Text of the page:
• It is perfectly acceptable to make the choice to stay or become drug free.
  • The way we treat others can influence the choices that they make.
  • Cool always change.
  • Knowledge isn’t power, it’s potential power.
  • It’s what we DO with the things we learn where the true power.

“Ty Sells message was really powerful,” said Houck.  “You see so many judgments and stereotypes in today’s society and I think our entire student body could benefit from hearing his message.”

The students had the opportunity to choose to go to three workshops out of the six total.

  • Minding Your MindA personal story regarding the struggle of mental illness was told by Jordan Burnham.  Adjusting to a new school was difficult enough for him as a high school student, not to mention his sister leaving for college at the same time. After being bullied for wearing suits to school and “acting white,” he felt that there was no one for him to talk to about his feelings. This led him to become someone he was not by playing sports and becoming Class President.  All of these changes took a toll on him and he began to have a drinking problem, but was able to go to a rehab/mental hospital to get help. He was diagnosed with depression and would not take his medicine. His parents thought he was recovering until they found alcohol in his closet. During his senior year of high school, he survived a suicide attempt after jumping out of a nine story building.  He has been speaking on his story of mental health and overcoming adversity to young teenagers all across the country.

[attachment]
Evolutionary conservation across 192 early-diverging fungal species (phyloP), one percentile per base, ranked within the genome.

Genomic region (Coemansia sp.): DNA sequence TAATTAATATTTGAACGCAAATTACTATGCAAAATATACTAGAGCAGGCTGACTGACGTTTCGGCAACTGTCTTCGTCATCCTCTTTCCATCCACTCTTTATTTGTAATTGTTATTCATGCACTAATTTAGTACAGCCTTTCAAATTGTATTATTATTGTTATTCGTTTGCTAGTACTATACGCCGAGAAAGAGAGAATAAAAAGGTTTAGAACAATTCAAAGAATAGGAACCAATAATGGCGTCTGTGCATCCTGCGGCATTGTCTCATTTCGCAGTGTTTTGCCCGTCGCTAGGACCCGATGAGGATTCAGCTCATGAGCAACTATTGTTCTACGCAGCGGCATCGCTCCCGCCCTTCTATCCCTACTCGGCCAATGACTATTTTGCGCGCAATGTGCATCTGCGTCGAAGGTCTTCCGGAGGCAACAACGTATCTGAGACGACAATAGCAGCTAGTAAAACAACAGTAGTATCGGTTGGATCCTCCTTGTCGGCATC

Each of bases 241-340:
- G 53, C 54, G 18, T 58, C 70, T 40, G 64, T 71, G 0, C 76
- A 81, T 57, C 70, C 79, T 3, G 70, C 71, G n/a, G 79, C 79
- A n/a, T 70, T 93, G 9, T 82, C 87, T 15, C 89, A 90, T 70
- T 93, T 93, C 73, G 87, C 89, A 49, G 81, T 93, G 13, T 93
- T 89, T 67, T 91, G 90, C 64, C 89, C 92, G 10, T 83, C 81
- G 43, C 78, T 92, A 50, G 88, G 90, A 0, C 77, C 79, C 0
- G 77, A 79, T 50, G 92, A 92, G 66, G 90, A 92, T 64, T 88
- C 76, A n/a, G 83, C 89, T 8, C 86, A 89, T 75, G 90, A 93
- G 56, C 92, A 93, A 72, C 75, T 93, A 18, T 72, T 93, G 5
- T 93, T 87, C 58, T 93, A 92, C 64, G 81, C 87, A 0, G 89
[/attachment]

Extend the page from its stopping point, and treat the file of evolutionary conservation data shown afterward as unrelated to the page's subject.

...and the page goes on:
• Traffic Safety BINGOTraffic Safety Bingo was an interactive game full of trivia questions on traffic laws and statistics.  PA TIPP, Mary Lakari, led the students in a fun workshop about being safe on the road. The competitive game definitely tested the teenagers on how much they really knew being a new or future driver.  The facts were informative and provided insight on being a safe driver and respecting the law.
  • Marijuana Myths De-Bunked Myths– The legalization efforts of marijuana across the country were discussed as well as the effects to the body both physically and mentally.  Youth Advisor at Hempfield High School Bill Yoder cleared up the myths that may be heard about how and when marijuana is safe. The use of marijuana for medical purposes vs recreational is a continuous discussion among teens and even adults.